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Sales Solutions
Using e-mail to rev up your sales vol 4, issue #5
May, 2008

How many e-mails drop into your Inbox each day? 25? 50? 100? 200?

How do you choose which ones to read, which ones to delete, and which ones to park - to be read whenever you get a free moment (i.e., never!). You can be sure that the same process you go through, your prospects go through as well. So what can we do to increase the likelihood that your e-mails will fall into the first category - the ones they'll read (and maybe even look forward to)?

First, let's touch on the ways we are, should be, shouldn't be, and could be using this medium. Many of us use e-mail to more effectively convey a compelling message of why to do business with our company to people who are visual, not auditory. We do this instead of leaving a voice message, because we've learned from experience that approximately zero people return voice messages. Some of us use e-mail in addition to leaving a compelling voice message, because we don't know whether the recipient is visual or auditory. Still others (though far fewer) of us use e-mail as an opportunity to establish credibility and trust in ourselves and our companies - the foundation for doing business. More on that later.

So that's what we are doing, and should be doing. What should we not be doing? Number 1 - we should never be using e-mail as a way to avoid picking up the phone! Many sales people - in particular, those who dread cold calling - hide behind e-mail. As a one-way means of communication, e-mail offers us a modicum of comfort: it can't beat us up by hurling objections at us. But who among us got into this profession in order to hide from attacks? We expect to get beat up! It's part of the price we implicitly agreed to pay in order to have the potential for a lucrative income this work affords us. As professional sales people, we know that successful selling involves two-way communication - conveying what we want, but also listening to what the prospect wants. Never let e-mail be a substitute for speaking with prospects.

Now let's move on to what we could be doing to make e-mail work for us.

Most of us recognize that e-mail could - or at least should - help us sell more effectively. But few of us have actually figured out just how. Here are a few "best practices" that should start you on your way;


Don't write a novel. Keep your e-mails short - but not too short. Time is people's most precious asset these days. Create just enough content to whet their appetite. Your goal is not to explain; it is to entice, and motivate to action: a reply e-mail, a visit to your web site, a phone call. Qualified prospects will do one of these things; unqualified ones won't -which is fine. Don't waste your time crafting lengthy e-mails that will only appeal to a small portion of your prospect base.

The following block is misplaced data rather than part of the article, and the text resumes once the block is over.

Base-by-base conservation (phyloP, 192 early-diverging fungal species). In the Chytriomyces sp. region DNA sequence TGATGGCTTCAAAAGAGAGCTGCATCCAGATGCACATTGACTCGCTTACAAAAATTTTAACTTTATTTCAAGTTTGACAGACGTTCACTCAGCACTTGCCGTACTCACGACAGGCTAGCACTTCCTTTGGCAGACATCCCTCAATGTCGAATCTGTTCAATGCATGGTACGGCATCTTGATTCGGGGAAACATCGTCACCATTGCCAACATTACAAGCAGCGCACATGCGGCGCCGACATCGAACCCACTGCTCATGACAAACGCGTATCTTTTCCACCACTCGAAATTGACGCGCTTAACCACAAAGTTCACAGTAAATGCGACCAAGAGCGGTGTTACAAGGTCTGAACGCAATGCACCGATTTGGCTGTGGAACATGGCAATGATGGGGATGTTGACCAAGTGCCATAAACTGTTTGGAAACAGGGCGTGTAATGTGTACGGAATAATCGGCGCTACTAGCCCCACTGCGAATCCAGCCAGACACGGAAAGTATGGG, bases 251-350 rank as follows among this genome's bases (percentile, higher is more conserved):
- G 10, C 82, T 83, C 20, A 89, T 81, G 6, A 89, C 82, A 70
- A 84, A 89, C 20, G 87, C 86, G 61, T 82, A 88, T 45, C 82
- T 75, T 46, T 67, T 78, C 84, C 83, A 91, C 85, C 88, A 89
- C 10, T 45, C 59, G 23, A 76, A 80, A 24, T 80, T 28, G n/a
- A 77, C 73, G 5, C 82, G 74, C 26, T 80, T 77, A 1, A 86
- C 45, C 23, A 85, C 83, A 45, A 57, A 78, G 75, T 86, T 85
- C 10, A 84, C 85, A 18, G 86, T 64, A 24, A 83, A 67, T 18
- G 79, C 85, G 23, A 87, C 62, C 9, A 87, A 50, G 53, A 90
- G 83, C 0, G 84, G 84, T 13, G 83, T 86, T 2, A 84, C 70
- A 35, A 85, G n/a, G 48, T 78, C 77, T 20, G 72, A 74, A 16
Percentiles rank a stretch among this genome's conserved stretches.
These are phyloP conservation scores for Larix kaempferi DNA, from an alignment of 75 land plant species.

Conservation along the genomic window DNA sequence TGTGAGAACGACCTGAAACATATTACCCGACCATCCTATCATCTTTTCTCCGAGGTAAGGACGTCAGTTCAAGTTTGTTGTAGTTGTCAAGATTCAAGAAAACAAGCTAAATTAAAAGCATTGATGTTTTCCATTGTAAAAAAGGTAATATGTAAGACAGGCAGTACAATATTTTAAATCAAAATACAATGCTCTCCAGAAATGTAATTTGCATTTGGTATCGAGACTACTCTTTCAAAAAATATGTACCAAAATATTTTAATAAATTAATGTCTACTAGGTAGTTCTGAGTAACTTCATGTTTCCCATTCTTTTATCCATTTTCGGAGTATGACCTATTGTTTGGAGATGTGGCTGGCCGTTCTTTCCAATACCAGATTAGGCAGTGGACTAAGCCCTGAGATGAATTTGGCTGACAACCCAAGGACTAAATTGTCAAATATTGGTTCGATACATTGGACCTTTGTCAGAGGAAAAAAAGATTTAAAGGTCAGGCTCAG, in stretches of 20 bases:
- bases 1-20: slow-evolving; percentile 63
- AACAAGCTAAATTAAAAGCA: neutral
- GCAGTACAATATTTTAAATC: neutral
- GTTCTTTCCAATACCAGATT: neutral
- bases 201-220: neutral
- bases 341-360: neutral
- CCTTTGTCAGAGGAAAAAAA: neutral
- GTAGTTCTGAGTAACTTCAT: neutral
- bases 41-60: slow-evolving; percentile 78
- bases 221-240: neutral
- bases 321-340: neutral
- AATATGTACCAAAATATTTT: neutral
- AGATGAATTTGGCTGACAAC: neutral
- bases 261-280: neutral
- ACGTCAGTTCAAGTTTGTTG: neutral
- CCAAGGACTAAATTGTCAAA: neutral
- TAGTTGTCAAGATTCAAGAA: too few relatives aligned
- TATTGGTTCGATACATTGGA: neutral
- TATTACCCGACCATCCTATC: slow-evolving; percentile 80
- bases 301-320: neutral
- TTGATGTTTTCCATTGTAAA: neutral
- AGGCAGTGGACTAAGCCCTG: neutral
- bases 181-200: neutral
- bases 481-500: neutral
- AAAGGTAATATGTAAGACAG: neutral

Don't use big words. You may want to impress your prospects with your extensive vocabulary of three-and four-syllable words. Resist the urge. In writing - especially e-mail - short word length and plain writing is as valued (subconsciously, to be sure) as brevity of the total length of the e-mail.

Don't send e-mails too frequently. It annoys people and is more likely to get deleted.


Have a compelling subject line. Simply "Checking in" won't get too many prospects excited. "What are your competitors are up to?" would surely get me to open one up, because it's intriguing.

Offer value. Too much e-mail we receive is self-serving. "We can solve this problem for you!" Of course you think you can - but I'm the one who has to pay for what you're selling me. How about something that educates your prospect, such as, "Download our free whitepaper to learn about..."? How do you think you'll be perceived by this prospect, and whom will he be more likely to call first when a need arises for what you sell?

Provoke curiosity, wonder, or concern. Most business people are either looking for ways to take advantage of opportunities, or ways to avoid problems, headaches, and stress. Unfortunately, most sales e-mail is boring, provoking a big yawn and a press of the delete key. Craft an e-mail that centers on an issue you know or suspect is near and dear to the recipient, subtly suggesting that you have something interesting that pertains to that issue.

Use numbers. If you can quantify the scope of a problem or opportunity, or what exactly recipients will get by opening and reading your e-mail, they can more easily get their hands around it and will be more inclined to take action. "Click here for 3 ways to supercharge your marketing copy." is more compelling than simply "How to supercharge Your Marketing Copy.

This is just a sampling of ways you can enhance the effectiveness of your e-mail.

Action Item:

Decide for yourself if you believe e-mail belongs in your repertoire of prospecting tools. If you decide it does, craft a couple, using the guidelines in this article, and then test it out on a couple of prospects (or, if you prefer, run it by me first). Then follow the guidelines for what to do and not do with the e-mails you've crafted. Begin using them, and monitor and measure your success at engaging prospects with them, relative to your success at engaging them without them. You'll quickly find out whether integrating e-mail into your prospecting activities works for you and your prospects.

Good Selling!

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